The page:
CIA Director Leon Panetta's remarks on former Vice President Dick Cheney made in a nearly 7,600-word interview with The New Yorker generated some media attention last night and this morning. Calling them "tough words," ABC World News reported briefly that Panetta said of Cheney, who "has repeatedly, of course, criticized the Obama Administration's approach to terrorism," that "it's almost as if he is wishing that this country would be attacked again, in order to make his point.'" Panetta, the New Yorker (6/22, Mayer) reports, was responding to a speech the former vice president made at the American Enterprise Institute, where he accused the Administration of making "the American people less safe" by banning brutal CIA interrogations of terrorism suspects that had been sanctioned by the Bush Administration. With "surprising candor," the magazine reports Panetta said, "I think he smells some blood in the water on the national-security issue. It's almost, a little bit, gallows politics. When you read behind it, it's almost as if he's wishing that this country would be attacked again, in order to make his point. I think that's dangerous politics."
The April 26, 2004, Washington Post reported that "Vice President Dick Cheney said Monday that Sen. John Kerry 'has given us ample grounds to doubt' his judgment on national security, but at the same time the chairman of the Democratic National Committee (Terry McAuliffe) in Washington urged the White House to stop such criticism."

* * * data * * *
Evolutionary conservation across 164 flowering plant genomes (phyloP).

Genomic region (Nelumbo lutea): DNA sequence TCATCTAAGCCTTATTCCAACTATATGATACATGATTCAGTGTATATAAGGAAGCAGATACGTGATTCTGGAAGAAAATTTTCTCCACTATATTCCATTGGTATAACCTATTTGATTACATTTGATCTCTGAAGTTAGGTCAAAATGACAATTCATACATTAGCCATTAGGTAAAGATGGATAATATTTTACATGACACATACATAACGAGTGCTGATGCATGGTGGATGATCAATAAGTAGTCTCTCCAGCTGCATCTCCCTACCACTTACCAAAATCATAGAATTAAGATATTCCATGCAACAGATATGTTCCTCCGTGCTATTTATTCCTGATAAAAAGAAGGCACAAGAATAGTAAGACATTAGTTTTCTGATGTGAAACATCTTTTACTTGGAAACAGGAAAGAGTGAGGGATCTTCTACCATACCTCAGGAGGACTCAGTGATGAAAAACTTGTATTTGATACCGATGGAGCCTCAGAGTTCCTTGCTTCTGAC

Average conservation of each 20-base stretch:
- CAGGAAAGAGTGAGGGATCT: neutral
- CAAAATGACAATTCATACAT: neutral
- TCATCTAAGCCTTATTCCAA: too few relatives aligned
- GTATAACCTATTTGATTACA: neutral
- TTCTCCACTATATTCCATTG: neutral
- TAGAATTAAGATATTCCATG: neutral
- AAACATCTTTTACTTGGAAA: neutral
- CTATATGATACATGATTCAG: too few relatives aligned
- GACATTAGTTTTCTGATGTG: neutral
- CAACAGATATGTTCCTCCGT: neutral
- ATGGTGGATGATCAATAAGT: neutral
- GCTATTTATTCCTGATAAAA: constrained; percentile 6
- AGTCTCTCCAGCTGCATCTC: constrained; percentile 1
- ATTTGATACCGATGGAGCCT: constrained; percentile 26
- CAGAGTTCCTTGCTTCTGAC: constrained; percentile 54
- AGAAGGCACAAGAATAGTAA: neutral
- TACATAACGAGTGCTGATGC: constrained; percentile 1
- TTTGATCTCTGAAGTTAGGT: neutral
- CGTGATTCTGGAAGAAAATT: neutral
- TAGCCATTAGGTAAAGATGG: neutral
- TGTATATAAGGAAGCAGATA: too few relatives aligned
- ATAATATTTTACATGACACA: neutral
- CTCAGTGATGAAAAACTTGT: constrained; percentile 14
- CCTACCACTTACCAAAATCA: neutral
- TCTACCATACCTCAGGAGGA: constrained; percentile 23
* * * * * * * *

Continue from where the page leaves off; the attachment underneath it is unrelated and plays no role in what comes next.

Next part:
On April 26, 2004, FactCheck.org addressed "More Bush Distortions of Kerry Defense Record" stating that the "Latest barrage of ads repeats misleading claims that Kerry 'repeatedly opposed' mainstream weapons."FactCheck says that Bush's April 26 ads "recycle some distortions of Kerry's voting record on military hardware" and FactCheck has "de-bunked these half-truths before but the Bush campaign persists."The ads -- many targeted to specific states -- repeat the claim that Kerry opposed a list of mainstream weapons including Bradley Fighting Vehicles and Apache helicopters, and also repeat the claim that he voted against body armor for frontline troops in Iraq. In fact, Kerry voted against a few large Pentagon money bills, of which Bradleys, Apaches and body armor were small parts, but not against those items specifically."